Battle of Arques, 21 September 1589

The battle of Arques (21 September 1589) was a victory for Henry IV early in the Ninth French War of Religion, and saw him defeat the duke of Mayenne, the new leader of the Catholic League.

The Eighth War of Religion, or War of the three Henrys, had seen a series of dramatic changes in the balance of power. At one point Henry of Navarre had faced an alliance of the Catholic League of Henry of Guise and Henry III, but the king then had Guise and his brother murdered, forever destroying any chance he had of winning over the League. Henry’s only option was to turn to Henry of Navarre, and the two men agreed an alliance and besieged Paris. Early in the siege Henry III was assassinated by a fanatical monk from Paris. Henry III acknowledged Henry of Navarre as his heir before he died. This marked a chance in the nature of the war, marking the point where the Eighth War turned into the Ninth.

The new Henry IV managed to gain the acknowledgement of Henry III’s former supporters, but a significant number refused to fight under him, and Henry IV was unable to continue with the siege. He lifted the siege, split his army up, and led a large part of it north into Normandy. His aim was to try and secure control of that wealthy province, as well as meet up with reinforcements he was expected from England.

In the aftermath of the death of Henry of Guise, control of the Catholic League passed to Guise’s brother, Charles duke of Mayenne. He decided to follow Henry into Normandy and either defeat and capture him or force him to flee into exile.

Henry IV was badly outnumbered. He appears to have had around 1,200 cavalry, 3,000 French infantry and two regiments of Swiss infantry (perhaps another 1,000 men). Mayenne is given between 3,000-4,000 cavalry and 15,000-20,000 infantry.

The battle took place in a river valley to the south-east of Dieppe. Three rivers - the Varenne, Bethune and Eaulne merge to form the Arques River (the Bethune and the Varenne merge in the area around the village, the Eaulne flows in to the north). The combined river then flows into the sea to the east of Dieppe. Mayenne was approaching from the east, so needed to cross the Eaulne and then the Bethune to reach a road that ran along the west bank of the Arques into Dieppe.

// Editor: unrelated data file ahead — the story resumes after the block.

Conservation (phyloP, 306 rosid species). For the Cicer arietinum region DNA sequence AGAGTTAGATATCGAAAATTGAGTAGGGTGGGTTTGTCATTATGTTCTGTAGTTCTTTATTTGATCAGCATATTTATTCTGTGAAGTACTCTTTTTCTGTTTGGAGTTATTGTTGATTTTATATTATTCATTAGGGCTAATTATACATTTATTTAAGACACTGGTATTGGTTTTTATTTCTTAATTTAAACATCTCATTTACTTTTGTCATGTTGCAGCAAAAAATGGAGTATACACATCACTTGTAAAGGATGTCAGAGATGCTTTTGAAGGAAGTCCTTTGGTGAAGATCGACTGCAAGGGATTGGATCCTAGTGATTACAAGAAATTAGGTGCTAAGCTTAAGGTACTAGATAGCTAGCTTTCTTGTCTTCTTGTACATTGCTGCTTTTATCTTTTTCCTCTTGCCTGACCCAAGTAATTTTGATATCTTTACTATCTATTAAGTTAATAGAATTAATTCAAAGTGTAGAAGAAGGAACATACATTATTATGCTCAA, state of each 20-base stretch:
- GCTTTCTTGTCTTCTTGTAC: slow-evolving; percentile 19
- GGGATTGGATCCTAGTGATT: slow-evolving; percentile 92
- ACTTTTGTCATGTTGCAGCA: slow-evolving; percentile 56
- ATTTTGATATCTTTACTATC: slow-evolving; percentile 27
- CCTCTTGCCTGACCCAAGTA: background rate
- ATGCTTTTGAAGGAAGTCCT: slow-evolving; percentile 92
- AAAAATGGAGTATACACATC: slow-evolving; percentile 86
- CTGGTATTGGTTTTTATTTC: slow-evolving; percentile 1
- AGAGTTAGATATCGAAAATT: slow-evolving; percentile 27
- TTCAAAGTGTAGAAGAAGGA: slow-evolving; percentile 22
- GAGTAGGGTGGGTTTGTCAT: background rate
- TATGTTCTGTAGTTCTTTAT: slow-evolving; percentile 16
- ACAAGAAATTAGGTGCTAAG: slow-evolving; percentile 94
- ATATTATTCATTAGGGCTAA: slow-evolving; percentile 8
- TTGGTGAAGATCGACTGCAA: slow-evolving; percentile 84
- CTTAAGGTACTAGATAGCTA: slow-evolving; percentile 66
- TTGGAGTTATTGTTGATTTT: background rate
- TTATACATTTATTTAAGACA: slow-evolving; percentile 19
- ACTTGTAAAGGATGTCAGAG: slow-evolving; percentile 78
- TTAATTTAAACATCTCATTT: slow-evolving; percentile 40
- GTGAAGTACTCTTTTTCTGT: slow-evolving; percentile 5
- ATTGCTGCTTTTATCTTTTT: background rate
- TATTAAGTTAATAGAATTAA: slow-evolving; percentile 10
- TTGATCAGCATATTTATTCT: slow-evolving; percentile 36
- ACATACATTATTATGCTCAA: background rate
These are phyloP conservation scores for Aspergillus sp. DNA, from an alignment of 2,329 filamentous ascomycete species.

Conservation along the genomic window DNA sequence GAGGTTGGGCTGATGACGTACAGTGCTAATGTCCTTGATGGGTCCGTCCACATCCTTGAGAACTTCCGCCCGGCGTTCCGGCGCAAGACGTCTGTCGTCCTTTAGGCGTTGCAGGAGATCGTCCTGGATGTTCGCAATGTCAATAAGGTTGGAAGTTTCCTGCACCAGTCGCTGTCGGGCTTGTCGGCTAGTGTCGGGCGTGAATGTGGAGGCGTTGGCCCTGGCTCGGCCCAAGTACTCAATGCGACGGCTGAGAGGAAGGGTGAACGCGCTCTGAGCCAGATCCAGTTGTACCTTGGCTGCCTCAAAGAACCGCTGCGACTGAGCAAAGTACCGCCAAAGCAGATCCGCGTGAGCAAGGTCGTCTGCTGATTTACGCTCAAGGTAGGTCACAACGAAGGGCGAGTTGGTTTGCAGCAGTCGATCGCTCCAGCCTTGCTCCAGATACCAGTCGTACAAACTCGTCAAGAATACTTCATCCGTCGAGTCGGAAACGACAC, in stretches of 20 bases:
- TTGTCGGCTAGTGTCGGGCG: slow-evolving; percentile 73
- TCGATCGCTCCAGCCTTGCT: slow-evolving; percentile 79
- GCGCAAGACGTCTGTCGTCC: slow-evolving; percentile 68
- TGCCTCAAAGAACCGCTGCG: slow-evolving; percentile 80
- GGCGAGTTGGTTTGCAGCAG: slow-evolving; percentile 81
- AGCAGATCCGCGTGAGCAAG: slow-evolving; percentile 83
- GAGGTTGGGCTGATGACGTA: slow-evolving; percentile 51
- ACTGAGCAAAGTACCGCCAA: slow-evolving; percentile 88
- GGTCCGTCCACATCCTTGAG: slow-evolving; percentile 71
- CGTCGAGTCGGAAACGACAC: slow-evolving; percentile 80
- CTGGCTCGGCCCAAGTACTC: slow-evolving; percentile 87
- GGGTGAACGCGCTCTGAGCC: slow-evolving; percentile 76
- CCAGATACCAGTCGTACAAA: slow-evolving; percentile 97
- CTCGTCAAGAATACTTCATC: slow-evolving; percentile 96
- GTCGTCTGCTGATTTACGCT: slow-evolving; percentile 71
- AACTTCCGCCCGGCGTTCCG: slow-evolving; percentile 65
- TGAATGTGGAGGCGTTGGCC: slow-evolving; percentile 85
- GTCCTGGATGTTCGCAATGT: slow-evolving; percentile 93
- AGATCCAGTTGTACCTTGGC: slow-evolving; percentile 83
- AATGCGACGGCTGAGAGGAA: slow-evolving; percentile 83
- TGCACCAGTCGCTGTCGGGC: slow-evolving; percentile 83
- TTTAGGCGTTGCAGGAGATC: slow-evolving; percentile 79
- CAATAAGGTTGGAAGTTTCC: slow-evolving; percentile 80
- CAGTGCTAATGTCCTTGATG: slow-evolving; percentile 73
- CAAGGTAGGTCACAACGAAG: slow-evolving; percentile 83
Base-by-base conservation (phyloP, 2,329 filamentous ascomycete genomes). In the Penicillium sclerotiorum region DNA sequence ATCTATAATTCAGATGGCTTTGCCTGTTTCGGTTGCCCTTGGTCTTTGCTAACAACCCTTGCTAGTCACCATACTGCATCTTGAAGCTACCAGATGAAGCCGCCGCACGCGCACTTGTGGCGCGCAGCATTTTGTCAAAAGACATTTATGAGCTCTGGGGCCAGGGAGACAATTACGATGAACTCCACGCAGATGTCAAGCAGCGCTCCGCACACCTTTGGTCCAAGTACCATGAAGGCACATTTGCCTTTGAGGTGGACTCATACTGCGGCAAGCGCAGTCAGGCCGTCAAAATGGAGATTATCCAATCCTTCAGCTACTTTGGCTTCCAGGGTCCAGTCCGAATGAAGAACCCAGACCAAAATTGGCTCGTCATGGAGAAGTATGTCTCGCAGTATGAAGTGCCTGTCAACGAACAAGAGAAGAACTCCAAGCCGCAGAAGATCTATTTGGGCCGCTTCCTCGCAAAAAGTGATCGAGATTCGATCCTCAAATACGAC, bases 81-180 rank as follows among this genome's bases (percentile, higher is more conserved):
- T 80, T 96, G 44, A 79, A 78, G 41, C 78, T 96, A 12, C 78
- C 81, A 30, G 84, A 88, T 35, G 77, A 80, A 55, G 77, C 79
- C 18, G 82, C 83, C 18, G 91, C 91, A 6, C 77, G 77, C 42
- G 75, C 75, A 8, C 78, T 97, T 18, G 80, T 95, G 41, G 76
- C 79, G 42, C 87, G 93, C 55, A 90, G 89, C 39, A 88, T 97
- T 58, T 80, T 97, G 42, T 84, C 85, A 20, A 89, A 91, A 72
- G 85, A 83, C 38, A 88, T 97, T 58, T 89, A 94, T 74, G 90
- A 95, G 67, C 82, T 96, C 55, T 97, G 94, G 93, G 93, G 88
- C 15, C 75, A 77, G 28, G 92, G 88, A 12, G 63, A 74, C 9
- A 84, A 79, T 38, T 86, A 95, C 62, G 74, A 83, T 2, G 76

Henry had plenty of warning that Mayenne was on his way, and decided to defend the river crossing at Arques. He built a fortified camp near the village, where his position was supported by the guns of the castle of Arques, which overlooked the valley. This position was defended by an outer ditch and inner earthworks and cannon.

Mayenne attacked the camp on 21 September, under the cover of a thich fog.. His plan was to send a party of German mercenaries forward to pretend to desert. If this ploy worked, then they would be supported by two French regiments. This attack took place around the Maladrerie, part of Henry’s lines that ran near a leper hospital (possibly on his right, to the south of Arques). The Swiss defenders of that part of Henry’s line fell for the ploy, and the Maladrerie was taken by Mayenne’s men.

Henry joined the Swiss, and with the support of reinforcements led by Chatillon, attempted to restore the situation. He was aided by a change in the weather - the fog cleared, allowing the guns in the castle to fire on Mayenne’s advancing forces. Biron and Coligny recaptured the Maladrerie, and Mayenne’s attack ended in failure.

In the aftermath of this victory Henry began to receive reinforcements, including 4,000 men sent by Elizabeth I of England. This allowed him to go onto the offensive, and attempt a second siege of Paris, but this ended in failure after Mayenne arrived to defend the city.

The French Religious Wars 1562-1598, Robert Jean Knecht. A useful guide to the complex series of nine French Wars of Religion, including an examination of who the wars began and the main players on both sides, narrative accounts of the wars, overviews of the most important battles and sieges. Also looks at the impact of the wars on France’s neighbours, many of whom got dragged into the conflict, and on a selection of soldiers and civilians. Supported by a series of maps that help show how complex the conflict was
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How to cite this article: Rickard, J (pending), Title,

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